WASHINGTON: The fate of US President Donald Trump’s immediate political future could land in the court of Indian-American Judge Sri Srinivasan as early as Monday if he seeks an “en banc” review of three-judge panel’s ruling that has rejected his claim of immunity from criminal charges of trying to subvert the 2020 election results.
The Trump campaign has indicated he would appeal the three-judge ruling without revealing which the two options he will exercise. Trump could appeal directly to the US Supreme Court, which could expedite the matter with no guarantee a decision will go his way despite its 6-3 conservative orientation. Alternately, he could ask for an “en banc” review — one in which the entire 15-judge appeals court weighs in — to drag out the process and try and run down the clock to Election Day on November 5.
If he chooses the latter course, the case will land in the court of Sri Srinivasan, chief judge of the DC Appeals court that is widely considered the second-most important court in the country, next only to the U.S. Supreme Court, because its geographic jurisdiction contains the US Capitol and the headquarters of the federal government, and it often deals with constitutional issues.
The Chandigarh-born Srinivasan is the first person of Indian origin to lead a federal court in the US. He was nominated to the appeals court by President Obama in 2013 and took oath on the Bhagavad Gita after sailing through a 97-0 Senate confirmation. The DC appeals court also has another Indian-American, the Detroit-born Trump-nominated Neomi Jehangir Rao. whose Parsi parents emigrated from India in 1972.
The appeals court bench that rejected Trump’s immunity claim has said the lower district court could resume preparations for a trial next Tuesday unless the former president asked the Supreme Court to halt proceeding by then. Many legal experts do not see Trump going to the SC first, and even if he does, not getting a favorable ruling despite three of the judges being his nominees, given the court’s track record on such issues.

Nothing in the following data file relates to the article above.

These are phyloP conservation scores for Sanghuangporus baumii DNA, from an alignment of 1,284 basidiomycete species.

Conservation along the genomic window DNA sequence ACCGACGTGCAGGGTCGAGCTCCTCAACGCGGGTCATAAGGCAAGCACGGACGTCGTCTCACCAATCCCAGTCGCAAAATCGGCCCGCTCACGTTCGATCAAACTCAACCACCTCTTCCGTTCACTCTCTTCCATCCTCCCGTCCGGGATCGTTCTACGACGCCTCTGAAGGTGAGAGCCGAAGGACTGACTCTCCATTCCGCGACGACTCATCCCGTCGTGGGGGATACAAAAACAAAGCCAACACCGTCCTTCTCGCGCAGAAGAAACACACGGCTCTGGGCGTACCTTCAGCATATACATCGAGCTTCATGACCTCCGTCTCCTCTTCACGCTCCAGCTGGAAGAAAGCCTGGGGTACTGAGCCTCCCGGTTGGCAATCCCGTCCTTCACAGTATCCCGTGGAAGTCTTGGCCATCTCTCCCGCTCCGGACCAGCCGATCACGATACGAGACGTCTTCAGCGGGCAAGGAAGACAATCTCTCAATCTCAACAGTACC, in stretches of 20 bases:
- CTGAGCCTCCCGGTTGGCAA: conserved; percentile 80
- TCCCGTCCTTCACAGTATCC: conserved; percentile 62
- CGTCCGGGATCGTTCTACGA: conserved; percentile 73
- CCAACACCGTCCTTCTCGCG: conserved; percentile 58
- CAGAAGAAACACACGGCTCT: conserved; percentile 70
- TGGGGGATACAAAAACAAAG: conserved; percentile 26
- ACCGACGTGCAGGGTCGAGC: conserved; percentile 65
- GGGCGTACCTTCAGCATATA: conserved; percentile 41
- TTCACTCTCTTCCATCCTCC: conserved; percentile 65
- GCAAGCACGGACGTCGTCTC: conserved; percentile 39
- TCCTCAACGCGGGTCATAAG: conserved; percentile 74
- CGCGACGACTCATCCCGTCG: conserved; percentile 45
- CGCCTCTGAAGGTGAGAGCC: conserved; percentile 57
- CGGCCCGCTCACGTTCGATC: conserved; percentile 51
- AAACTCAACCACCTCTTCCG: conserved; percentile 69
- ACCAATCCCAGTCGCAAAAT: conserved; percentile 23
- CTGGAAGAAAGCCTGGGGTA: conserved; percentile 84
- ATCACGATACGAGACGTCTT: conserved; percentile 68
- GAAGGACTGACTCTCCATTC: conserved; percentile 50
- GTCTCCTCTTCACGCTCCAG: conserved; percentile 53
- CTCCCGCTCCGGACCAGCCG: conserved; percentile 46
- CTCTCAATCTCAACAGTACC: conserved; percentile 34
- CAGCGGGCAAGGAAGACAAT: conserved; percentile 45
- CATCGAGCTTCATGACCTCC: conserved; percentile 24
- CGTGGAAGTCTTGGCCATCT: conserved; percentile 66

“I do not think the Supreme Court will hear Trump’s appeal. Of course, anything can happen and it takes 4 of the 9 Justices to vote to hear a case. But Trump’s argument is so weak and the Court of Appeals decision so thorough and well done, I can see SCOTUS voting not to hear it,” Neal Katyal, a former US Acting Solicitor General and Supreme Court lawyer, said on X, formerly Twitter.
Trump also faces other legal pitfalls in the coming days, and one of them could trip him even before he decides on where to appeal his immunity case. The Supreme Court is scheduled to hear arguments on Thursday on whether the state of Colorado can keep Trump off the presidential ballot because of the storming of the Capitol on January 6, 2021.
If the Supreme Court decides to uphold the Colorado decision, as some Constitutional experts are urging, then several other states could move to strike the Republican front runner from the primaries, much to the delight of many liberals and moderates, including never-Trumpers in the GOP. In fact, the lead plaintiff in the Colorado case is Norma Anderson, a 91-year old former Republican legislator, a never-Trumper who believes he has betrayed Republican ideals and hijacked the party.
In an NYT oped on Wednesday headlined The Supreme Court Should Get Out of the Insurrection Business, constitutional scholar Akhil Amar argued the apex court should recognize the primacy of states in the matter because the US Constitution allowed different states to use different procedures and protocols, and different standards of proof, to apply Section 3 of the 14th Amendment, which bars from any “office, civil or military, under the United States” any important public servant who, after swearing an oath to the Constitution, engages in an “insurrection” or gives insurrectionists “aid or comfort.”
“The justices should seek a ruling that is originalist, modest and respectful of America’s democratic federalism,” Amar, a widely cited constitutional scholar, wrote in a review of putative SC thinking on the issue.
Regardless of the rulings in the cases, the next few weeks are fraught with tension in the political amphitheater, and in the US Capital, where local law enforcement officials are already preparing fortifications near the courts to prevent a recurrence of the January 6 rampage.

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